.170
      NRS (average; past 48 h)?
      Spearman's rho.
      .160
      CLBP17NRS (current)?
      Spearman's rho.
      .870
      NRS (average; past 48 h)?
      Spearman's rho.
      .610
      Wand et al
      • Wand B.M.
      • Di Pietro F.
      • George P.
      • O'Connell N.E.
      Tactile thresholds are preserved yet complex sensory function is impaired over the lumbar spine of chronic non-specific low back pain patients: A preliminary investigation.
      CLBP19NRS (usual).03.914
      NRS (current).015.955
      NRS (worst).032.907
      Abbreviations: VAS, visual analog scale; DASH, Disabilities of the Arm, Shoulder and Hand questionnaire.
      NOTE. Bold highlights significant relationship.?, correlation coefficient calculated but not reported in study.
      Spearman's rho.
      Calculated from raw data.
      Figure thumbnail gr5
      Figure 5Scatterplots showing the relationship between the TPDT and pain intensity (11-point NRS) for people with (A) CRPS; (B) CLBP; (C) chronic knee OA; and (D) combined data (z scores). Note: *, 6-point (0–5) scale Disabilities of the Arm, Shoulder and Hand (DASH) questionnaire (question 24) converted to 11-point NRS; ‡, 0–100 mm visual analog scale converted to 11-point NRS.
      A significant positive relationship between tactile acuity and pain intensity was noted in 3 of 7 studies, all in CRPS samples. Maihöfner and DeCol
      • Maihöfner C.
      • DeCol R.
      Decreased perceptual learning ability in complex regional pain syndrome.
      (n = 12) reported a statistically significant relationship between tactile acuity and current pain intensity (r = .70, P < .05) using the MPQ pain rating index (MPQ-PRI) but not for spontaneous pain intensity measured with a 0 to 100 NRS (r = −.10, P > .05). Peltz et al
      • Peltz E.
      • Seifert F.
      • Lanz S.
      • Muller R.
      • Maihöfner C.
      Impaired hand size estimation in CRPS.
      (n = 30), using the same measures, reported results identical to those of the Maihöfner and DeCol
      • Maihöfner C.
      • DeCol R.
      Decreased perceptual learning ability in complex regional pain syndrome.
      study (see Appendix). Pleger et al
      • Pleger B.
      • Ragert P.
      • Schwenkreis P.
      • Förster A.F.
      • Wilimzig C.
      • Dinse H.R.
      • Nicolas V.
      • Maier C.
      • Tegenthoff M.
      Patterns of cortical reorganization parallel impaired tactile discrimination and pain intensity in complex regional pain syndrome.
      (n = 17) noted a statistically significant relationship between tactile acuity and average pain intensity (P = .001) but not current pain intensity (P = .157), both using the NRS. Analysis of the pooled data showed no significant association between tactile acuity and pain intensity (P = .218).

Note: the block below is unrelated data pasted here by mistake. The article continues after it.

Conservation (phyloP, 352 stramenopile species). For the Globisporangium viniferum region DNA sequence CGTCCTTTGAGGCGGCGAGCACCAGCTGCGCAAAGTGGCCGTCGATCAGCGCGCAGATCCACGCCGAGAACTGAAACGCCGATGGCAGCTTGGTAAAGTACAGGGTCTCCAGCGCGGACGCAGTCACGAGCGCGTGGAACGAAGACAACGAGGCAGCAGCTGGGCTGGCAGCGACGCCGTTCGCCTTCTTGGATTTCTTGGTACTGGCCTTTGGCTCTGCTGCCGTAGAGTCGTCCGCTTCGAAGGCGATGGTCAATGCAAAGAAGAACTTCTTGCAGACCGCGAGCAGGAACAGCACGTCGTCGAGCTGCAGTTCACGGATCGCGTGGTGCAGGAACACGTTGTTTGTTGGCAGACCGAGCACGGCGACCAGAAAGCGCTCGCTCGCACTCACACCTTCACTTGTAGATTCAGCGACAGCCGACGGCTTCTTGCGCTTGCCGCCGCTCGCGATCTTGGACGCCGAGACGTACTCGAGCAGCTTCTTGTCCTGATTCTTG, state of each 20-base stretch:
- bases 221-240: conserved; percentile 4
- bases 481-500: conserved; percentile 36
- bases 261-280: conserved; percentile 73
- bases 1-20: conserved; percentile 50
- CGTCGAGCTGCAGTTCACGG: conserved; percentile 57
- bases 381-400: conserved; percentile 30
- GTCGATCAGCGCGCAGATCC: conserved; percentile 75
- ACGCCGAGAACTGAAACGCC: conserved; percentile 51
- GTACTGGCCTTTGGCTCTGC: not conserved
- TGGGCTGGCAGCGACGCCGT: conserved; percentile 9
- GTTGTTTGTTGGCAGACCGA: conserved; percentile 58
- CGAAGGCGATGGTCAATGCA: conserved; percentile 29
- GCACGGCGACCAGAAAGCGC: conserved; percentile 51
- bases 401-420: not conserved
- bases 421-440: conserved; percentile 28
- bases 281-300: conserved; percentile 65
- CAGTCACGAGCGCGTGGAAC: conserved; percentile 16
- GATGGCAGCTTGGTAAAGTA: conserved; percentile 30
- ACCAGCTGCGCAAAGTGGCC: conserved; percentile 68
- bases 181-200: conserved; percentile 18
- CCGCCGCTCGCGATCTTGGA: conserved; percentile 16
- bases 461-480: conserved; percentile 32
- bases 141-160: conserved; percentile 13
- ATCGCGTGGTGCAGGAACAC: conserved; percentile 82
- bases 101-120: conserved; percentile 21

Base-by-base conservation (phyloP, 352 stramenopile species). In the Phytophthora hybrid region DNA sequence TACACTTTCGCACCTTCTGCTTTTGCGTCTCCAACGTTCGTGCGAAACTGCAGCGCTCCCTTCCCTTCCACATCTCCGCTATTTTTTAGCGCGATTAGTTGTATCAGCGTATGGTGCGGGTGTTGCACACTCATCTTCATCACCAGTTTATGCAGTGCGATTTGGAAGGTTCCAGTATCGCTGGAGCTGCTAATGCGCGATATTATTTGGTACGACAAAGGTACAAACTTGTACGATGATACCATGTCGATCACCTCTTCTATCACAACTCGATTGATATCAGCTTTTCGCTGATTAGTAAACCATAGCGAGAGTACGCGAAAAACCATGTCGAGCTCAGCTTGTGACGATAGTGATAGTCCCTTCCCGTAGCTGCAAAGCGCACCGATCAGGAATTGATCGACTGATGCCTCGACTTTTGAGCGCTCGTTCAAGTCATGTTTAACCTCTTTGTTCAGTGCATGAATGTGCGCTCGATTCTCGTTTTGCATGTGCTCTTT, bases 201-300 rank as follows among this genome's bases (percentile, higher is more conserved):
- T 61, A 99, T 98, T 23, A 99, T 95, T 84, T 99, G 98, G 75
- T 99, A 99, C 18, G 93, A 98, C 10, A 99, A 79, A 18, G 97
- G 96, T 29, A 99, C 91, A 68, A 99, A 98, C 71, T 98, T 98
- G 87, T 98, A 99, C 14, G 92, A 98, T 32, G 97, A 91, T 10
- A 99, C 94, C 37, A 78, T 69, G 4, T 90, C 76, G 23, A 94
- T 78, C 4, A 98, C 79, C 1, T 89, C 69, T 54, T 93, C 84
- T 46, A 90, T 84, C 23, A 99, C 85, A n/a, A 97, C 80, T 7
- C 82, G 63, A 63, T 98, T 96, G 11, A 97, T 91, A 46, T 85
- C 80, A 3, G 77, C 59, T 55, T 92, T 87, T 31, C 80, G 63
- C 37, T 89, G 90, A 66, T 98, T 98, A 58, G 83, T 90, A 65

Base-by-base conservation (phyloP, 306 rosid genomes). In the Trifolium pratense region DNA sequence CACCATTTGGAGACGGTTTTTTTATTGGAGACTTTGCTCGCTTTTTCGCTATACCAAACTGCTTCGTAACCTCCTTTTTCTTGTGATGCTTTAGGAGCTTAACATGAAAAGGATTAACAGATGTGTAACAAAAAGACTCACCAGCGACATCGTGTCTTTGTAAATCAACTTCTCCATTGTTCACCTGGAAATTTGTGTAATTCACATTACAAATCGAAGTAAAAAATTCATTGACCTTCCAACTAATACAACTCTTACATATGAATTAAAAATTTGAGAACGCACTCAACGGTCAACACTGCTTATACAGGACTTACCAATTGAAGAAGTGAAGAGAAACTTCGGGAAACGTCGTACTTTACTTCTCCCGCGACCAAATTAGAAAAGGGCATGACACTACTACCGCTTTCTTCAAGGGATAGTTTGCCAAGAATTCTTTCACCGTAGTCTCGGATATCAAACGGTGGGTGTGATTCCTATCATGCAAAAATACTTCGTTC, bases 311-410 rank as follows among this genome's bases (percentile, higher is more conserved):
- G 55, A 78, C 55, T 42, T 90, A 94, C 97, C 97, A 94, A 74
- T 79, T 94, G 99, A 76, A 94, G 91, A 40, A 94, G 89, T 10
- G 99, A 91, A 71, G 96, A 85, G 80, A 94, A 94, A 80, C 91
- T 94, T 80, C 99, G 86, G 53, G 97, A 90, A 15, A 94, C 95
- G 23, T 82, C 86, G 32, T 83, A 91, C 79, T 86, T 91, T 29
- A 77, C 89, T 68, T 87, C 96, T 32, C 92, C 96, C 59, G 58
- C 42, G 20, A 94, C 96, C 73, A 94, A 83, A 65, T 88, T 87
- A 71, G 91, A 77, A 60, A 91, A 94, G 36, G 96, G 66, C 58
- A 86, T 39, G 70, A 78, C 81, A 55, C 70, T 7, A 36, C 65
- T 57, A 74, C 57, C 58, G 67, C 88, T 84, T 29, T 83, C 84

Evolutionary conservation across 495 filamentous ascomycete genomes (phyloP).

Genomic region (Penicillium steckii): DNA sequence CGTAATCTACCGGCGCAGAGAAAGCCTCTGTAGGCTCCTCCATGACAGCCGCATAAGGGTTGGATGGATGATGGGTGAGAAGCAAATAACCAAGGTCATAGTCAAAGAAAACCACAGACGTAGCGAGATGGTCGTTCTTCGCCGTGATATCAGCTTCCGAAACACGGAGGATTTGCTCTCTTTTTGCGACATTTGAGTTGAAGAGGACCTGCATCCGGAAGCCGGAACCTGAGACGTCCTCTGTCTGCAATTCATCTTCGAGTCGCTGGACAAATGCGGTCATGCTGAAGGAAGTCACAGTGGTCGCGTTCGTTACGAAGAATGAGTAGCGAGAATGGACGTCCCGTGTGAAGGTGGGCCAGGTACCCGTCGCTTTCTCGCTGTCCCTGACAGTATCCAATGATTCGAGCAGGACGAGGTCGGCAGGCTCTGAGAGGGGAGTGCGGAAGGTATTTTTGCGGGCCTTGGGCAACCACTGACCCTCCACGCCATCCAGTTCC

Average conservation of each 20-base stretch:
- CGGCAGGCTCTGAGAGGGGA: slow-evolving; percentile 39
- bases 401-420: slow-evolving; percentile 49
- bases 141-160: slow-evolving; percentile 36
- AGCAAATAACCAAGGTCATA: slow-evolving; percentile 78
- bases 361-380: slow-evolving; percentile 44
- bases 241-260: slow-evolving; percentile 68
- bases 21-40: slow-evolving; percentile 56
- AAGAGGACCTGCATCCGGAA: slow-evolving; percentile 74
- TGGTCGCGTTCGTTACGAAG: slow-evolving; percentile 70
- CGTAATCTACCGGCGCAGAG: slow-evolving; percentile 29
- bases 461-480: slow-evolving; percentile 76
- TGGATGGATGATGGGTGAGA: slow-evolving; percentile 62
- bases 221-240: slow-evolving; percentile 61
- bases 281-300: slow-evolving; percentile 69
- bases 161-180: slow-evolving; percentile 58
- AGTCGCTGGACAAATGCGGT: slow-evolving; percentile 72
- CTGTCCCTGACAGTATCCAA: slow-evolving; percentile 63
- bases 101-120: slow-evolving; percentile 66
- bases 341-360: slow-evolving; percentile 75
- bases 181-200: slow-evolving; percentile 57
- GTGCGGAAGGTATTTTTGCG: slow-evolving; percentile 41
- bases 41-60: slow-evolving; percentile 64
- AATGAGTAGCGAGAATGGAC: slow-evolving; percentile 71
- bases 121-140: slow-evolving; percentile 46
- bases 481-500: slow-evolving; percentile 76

Relationship Between Tactile Acuity and Pain Duration

      Two studies
      • Stanton T.R.
      • Lin C.W.C.
      • Bray H.
      • Smeets R.J.E.M.
      • Taylor D.
      • Law R.
      • Moseley G.L.
      Tactile acuity is disrupted in osteoarthritis but is unrelated to disruptions in motor imagery performance.
      • Wand B.M.
      • O'Connell N.E.
      Chronic non-specific low back pain—Sub-groups or a single mechanism?.
      reported the relationship between tactile acuity and pain duration. Raw data were available for both of these studies and for a further 3 studies
      • Ayhan F.F.
      • Gul S.
      • Uyar S.
      • Erdem H.R.
      • Borman P.
      Impaired median motor and sensory function of the hands in females with rheumatoid arthritis: Comparisons for osteoarthritis and healthy controls.
      • Moseley G.L.
      I can't find it! Distorted body image and tactile dysfunction in patients with chronic back pain.
      • Pleger B.
      • Ragert P.
      • Schwenkreis P.
      • Förster A.F.
      • Wilimzig C.
      • Dinse H.R.
      • Nicolas V.
      • Maier C.
      • Tegenthoff M.
      Patterns of cortical reorganization parallel impaired tactile discrimination and pain intensity in complex regional pain syndrome.
      that did not report the relationship. Fig 6 plots the data for people with OA (hands and knee), RA (hands), CRPS, and CLBP.
      Figure thumbnail gr6
      Figure 6Scatterplots showing the relationship between the TPDT and pain duration (months) for people with (A) CRPS; (B) CLBP; (C) chronic knee OA; (D) chronic hand OA; (E) RA; and (F) combined data (z scores).
      Stanton et al
      • Stanton T.R.
      • Lin C.W.C.
      • Bray H.
      • Smeets R.J.E.M.
      • Taylor D.
      • Law R.
      • Moseley G.L.
      Tactile acuity is disrupted in osteoarthritis but is unrelated to disruptions in motor imagery performance.
      noted that pain duration was not related to TPDTs in people with knee OA (n = 20, P = .60) or CLBP (n = 17, P = .61). Wand et al
      • Wand B.M.
      • Di Pietro F.
      • George P.
      • O'Connell N.E.
      Tactile thresholds are preserved yet complex sensory function is impaired over the lumbar spine of chronic non-specific low back pain patients: A preliminary investigation.
      (n = 19) also found no significant correlation between TPDTs and the duration of CLBP (partial r = −.169, P = .516). The raw data from the Ayhan et al
      • Ayhan F.F.
      • Gul S.
      • Uyar S.
      • Erdem H.R.
      • Borman P.
      Impaired median motor and sensory function of the hands in females with rheumatoid arthritis: Comparisons for osteoarthritis and healthy controls.
      (n = 43 OA, 28 RA), Moseley
      • Moseley G.L.
      I can't find it! Distorted body image and tactile dysfunction in patients with chronic back pain.
      (n = 6), and Pleger et al